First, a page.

Environmental impact assessment: guide to procedures


Title: Environmental impact assessment: guide to procedures
Publication Date:
January 01, 2000
Pages: 67

Document Access

Website: External Link


UK Communities and Local Government (2000). Environmental impact assessment: guide to procedures. pp 67.

Environmental impact assessment (EIA) is an important procedure for ensuring that the likely effects of new development on the environment are fully understood and taken into account before the development is allowed to go ahead. This booklet, which is intended primarily for developers and their advisers, explains how European Community (EC) requirements for the environmental impact assessment of major projects have been incorporated into consent procedures in the UK. It revises the booklet 'Environmental Assessment: A Guide to the Procedures', first published in 1989, to take account of the requirements of Directive 97/11/EC, which was adopted on 3 March 1997 and came into effect on 14 March 1999.


Directive 97/11/EC amends the original Directive 85/337/EEC on 'The assessment of the effects of certain public and private projects on the environment', which came into effect in July 1988. The text of the Directive as amended (with amendments shown in italics) is reproduced in Appendix 1 to this booklet. Throughout this booklet, references to `the Directive' mean Directive 85/337/ EEC as amended by Directive 97/11/EC. The effect of the Directive is to require environmental impact assessment to be carried out, before development consent is granted, for certain types of major project which are judged likely to have significant environmental effects.

Parts 1 and 2 of this booklet explain the procedures which apply to projects falling within the scope of the Directive and requiring planning permission in England and Wales. For such projects the Directive was given legal effect through the Town and Country Planning (Environmental Impact Assessment) (England and Wales) Regulations 1999 (SI No 293 http://www.legislation.hmso.gov.uk/si /si1995/uksi_19950418_en_1.htm) ('the EIA Regulations') which came into force on 14 March 1999 and apply to relevant planning applications lodged on or after that date. The full text of the Regulations is published separately by The Stationery Office. For ease of reference, those parts of the Regulations which list the types of project to which they apply, and specify what information an environmental statement must contain, are reproduced in Appendices 2 to 4 to this booklet. The booklet is not intended to be an authoritative interpretation of the law and does not remove the need to refer to the Regulations.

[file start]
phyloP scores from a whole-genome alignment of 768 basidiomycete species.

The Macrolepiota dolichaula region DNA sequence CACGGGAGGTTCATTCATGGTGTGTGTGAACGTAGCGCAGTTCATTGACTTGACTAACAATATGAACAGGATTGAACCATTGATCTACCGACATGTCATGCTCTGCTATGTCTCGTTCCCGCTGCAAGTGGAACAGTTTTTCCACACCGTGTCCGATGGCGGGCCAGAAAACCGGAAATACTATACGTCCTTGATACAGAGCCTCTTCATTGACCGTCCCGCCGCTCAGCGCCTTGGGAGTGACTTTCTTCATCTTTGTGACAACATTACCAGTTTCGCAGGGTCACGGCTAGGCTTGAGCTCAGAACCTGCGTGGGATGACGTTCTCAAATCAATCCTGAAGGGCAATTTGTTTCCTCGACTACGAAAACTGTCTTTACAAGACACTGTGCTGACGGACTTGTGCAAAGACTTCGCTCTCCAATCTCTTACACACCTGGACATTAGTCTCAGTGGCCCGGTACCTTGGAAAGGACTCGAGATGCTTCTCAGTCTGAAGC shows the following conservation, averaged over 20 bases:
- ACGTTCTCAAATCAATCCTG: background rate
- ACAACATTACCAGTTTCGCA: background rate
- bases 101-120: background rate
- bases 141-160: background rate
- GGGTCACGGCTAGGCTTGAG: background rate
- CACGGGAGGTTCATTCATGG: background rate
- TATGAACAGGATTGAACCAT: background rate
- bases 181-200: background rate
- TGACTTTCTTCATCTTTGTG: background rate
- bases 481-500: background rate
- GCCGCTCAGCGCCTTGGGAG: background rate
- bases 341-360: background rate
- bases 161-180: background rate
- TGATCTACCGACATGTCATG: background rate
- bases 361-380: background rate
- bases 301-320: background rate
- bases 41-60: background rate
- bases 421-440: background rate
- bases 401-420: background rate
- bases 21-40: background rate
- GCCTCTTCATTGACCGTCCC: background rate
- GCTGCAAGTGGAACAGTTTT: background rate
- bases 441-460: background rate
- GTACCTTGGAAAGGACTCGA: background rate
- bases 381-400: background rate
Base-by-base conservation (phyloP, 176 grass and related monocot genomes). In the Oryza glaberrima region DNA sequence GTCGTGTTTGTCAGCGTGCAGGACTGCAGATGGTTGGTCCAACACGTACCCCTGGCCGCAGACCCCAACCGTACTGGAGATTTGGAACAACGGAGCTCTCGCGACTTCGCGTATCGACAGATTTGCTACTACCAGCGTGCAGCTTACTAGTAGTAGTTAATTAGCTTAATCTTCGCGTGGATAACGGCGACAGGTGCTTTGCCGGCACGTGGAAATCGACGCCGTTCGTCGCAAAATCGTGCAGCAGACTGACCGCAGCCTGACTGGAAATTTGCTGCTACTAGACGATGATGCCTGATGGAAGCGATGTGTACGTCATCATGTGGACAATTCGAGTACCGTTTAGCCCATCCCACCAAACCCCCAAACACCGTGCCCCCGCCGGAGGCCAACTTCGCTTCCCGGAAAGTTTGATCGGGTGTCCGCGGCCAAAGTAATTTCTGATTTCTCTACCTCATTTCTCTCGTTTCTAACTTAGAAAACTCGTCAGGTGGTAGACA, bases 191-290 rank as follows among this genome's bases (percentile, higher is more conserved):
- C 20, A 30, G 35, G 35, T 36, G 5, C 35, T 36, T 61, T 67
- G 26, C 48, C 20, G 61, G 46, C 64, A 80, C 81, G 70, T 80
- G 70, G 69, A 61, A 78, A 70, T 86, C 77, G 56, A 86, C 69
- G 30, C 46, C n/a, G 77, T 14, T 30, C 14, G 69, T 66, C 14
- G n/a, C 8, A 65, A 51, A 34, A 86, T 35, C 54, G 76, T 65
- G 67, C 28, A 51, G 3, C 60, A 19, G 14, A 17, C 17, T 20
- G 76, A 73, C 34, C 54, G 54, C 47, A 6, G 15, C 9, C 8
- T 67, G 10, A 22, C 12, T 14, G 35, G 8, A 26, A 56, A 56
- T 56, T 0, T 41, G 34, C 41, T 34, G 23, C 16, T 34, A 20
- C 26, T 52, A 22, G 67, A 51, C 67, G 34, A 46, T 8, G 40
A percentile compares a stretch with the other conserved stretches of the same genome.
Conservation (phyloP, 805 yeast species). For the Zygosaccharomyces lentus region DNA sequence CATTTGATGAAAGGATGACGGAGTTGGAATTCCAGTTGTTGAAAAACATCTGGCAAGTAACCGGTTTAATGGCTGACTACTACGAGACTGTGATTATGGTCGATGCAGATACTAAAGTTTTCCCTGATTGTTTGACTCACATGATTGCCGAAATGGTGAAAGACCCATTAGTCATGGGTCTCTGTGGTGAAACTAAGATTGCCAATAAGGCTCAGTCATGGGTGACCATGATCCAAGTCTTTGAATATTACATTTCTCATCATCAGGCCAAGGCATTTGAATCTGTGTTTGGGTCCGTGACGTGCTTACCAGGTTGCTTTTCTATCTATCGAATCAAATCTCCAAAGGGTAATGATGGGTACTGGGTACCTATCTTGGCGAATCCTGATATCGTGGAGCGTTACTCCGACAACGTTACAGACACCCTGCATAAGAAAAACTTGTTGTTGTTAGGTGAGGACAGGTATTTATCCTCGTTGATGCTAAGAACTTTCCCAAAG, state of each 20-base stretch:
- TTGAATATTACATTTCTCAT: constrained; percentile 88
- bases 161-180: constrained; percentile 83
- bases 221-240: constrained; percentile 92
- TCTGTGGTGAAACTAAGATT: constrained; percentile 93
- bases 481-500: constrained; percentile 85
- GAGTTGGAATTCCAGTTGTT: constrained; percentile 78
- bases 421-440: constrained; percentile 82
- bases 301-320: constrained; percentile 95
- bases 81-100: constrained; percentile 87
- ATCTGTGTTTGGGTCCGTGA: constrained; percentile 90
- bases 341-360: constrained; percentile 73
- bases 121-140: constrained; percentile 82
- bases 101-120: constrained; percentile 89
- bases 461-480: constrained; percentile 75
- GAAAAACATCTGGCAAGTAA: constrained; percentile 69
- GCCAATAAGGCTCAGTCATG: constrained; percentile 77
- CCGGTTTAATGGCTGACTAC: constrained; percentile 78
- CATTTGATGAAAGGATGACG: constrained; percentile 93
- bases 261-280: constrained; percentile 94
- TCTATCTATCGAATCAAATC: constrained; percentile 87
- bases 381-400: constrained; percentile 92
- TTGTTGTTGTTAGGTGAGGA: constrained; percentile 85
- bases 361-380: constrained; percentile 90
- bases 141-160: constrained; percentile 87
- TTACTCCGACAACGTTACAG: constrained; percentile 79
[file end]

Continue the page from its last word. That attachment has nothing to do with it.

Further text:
Formal guidance on procedures under the Regulations, directed principally at local planning authorities, was issued in DETR Circular 2/99 (Welsh Office Circular 11/99). Although the present booklet, like its predecessor, is meant to be reasonably self-contained, developers may need to refer to that Circular, particularly for fuller information on how planning authorities are expected to judge the significance of a project's likely effects for the purpose of deciding whether environmental impact assessment is required. Parts 1 and 2 also give some general guidance, applicable to all types of project, on the nature of environmental impact assessment and on the practical aspects of preparing an environmental statement.


Part 3 gives a brief account of the procedures which apply to other projects within the scope of the Directive but which are not approved under planning procedures, for example, motorways, harbour works and long distance pipe-lines. It also deals very briefly with environmental impact assessment procedures in Scotland and Northern Ireland. For the detailed requirements, reference will need to be made to the relevant statutory instruments and associated guidance (see Appendix 8 to this booklet). Throughout this booklet, the term 'environmental impact assessment' (EIA) is used to describe the whole process whereby information about the environmental effects of a project is collected, assessed and taken into account in reaching a decision on whether the project should go ahead or not. The process was formerly referred to in the UK as `environmental assessment' (EA). An 'environmental statement' is a document setting out the developer's own assessment of a project's likely environmental effects, which is prepared and submitted by the developer in conjunction with the application for consent.

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